By Prof Tivani Mashamba-Thompson
Africa can be new epicentre of virus
The University of Limpopo (UL) has joined global research efforts by presenting collaborative ground-breaking research aimed at assisting governments with their strategic response to the Covid-19 global pandemic.
To help fasten the detection process, especially during the escalation of measures in many African countries, Prof Tivani Mashamba-Thompson (NRF-rated medical scientist at UL’s department of public health) and Ellen Crayton (Genesis Technology and Management Group, United States) recommend emerging health innovations such as low-cost blockchain and artificial intelligence (AI) technology to be coupled with point-of-carediagnostics to enable self-testing of people in isolation or lockdown as a result of exposure to Covid-19.
Blockchain is a digital, public ledger that records online transactions and involves the digital distribution of ledger andconsensus algorithms.
It eliminates all the threats of intermediaries.
With a particular focus onAfrica, the university is engaged in multi-disciplinary, inter-institutional and multi-sectoralresearch on the implementation of low-cost blockchain and AI coupled self-testing and tracking system, and on essentialdiagnostics to guide the administration on the Covid-19 drugproducts.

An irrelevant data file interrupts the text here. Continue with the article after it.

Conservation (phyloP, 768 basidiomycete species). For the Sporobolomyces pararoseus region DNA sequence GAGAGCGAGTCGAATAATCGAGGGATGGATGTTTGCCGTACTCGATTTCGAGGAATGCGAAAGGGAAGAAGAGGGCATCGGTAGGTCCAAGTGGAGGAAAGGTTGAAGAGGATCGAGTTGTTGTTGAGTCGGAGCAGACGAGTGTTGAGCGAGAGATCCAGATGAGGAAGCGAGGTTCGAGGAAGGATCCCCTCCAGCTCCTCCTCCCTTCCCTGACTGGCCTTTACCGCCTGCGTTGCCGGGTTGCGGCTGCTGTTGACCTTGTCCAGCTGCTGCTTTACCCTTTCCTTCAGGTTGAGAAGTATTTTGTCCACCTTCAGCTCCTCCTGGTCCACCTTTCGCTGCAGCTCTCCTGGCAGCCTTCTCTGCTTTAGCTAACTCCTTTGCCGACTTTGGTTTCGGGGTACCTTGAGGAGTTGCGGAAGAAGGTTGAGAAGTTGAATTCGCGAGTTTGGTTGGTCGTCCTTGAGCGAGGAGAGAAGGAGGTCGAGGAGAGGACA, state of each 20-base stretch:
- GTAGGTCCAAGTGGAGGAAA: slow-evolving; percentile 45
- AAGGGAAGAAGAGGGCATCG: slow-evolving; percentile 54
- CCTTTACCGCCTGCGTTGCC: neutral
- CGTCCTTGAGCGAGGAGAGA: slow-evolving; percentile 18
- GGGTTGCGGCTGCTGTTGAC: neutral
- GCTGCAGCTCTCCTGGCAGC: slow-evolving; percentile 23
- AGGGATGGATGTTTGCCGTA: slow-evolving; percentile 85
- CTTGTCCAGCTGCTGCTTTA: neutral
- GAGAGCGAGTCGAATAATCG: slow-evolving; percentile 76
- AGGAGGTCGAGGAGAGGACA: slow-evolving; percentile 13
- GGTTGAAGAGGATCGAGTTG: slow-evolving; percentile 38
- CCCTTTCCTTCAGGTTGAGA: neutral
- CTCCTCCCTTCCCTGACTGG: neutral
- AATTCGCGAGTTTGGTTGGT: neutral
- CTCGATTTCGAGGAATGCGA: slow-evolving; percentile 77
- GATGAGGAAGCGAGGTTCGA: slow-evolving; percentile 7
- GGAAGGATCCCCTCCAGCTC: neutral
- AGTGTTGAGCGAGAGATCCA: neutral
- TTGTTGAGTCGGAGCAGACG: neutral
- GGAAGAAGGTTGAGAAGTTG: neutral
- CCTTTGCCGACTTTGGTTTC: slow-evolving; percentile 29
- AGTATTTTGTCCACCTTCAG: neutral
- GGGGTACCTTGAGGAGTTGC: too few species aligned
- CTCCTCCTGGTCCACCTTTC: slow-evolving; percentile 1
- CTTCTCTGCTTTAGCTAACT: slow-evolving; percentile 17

The researchers predict that Africa has the potential tobecome the new epicentre of the Covid-19 outbreak because of its dense communities, informal settlements, and rural andresource-limited settings, which are most vulnerable as the region is already grappling with poor health outcomes and high mortality rates linked to the quadruple of prevalent diseases like HIV, tuberculosis and noncommunicable.
In their recent article titled Blockchain and Artificial Intelligence Technology for Novel Coronavirus Disease-19 Self-Testing, published in Diagnostics – Open Access Journal this month, Prof Mashamba-Thompson and Crayton reported a growing concern about the failure to find and report Covid-19 cases, especially given weak health systems, inadequate surveillance, insufficient laboratory capacity and limited public health infrastructure in African countries.
The study indicates that the implementation of low-cost blockchain and AI will helpimprove access to accurate diagnosis, monitoring and reporting of health outbreaks to curb the pandemic, which has nowsurpassed the million mark across the globe, and left thousands of Africans in over 45 sub-Saharan countries infected.
Some of the benefits of blockchain and AI system, according to the study, will help alert the outbreak surveillance authorities to all the tests performed as well as the number of positive test results.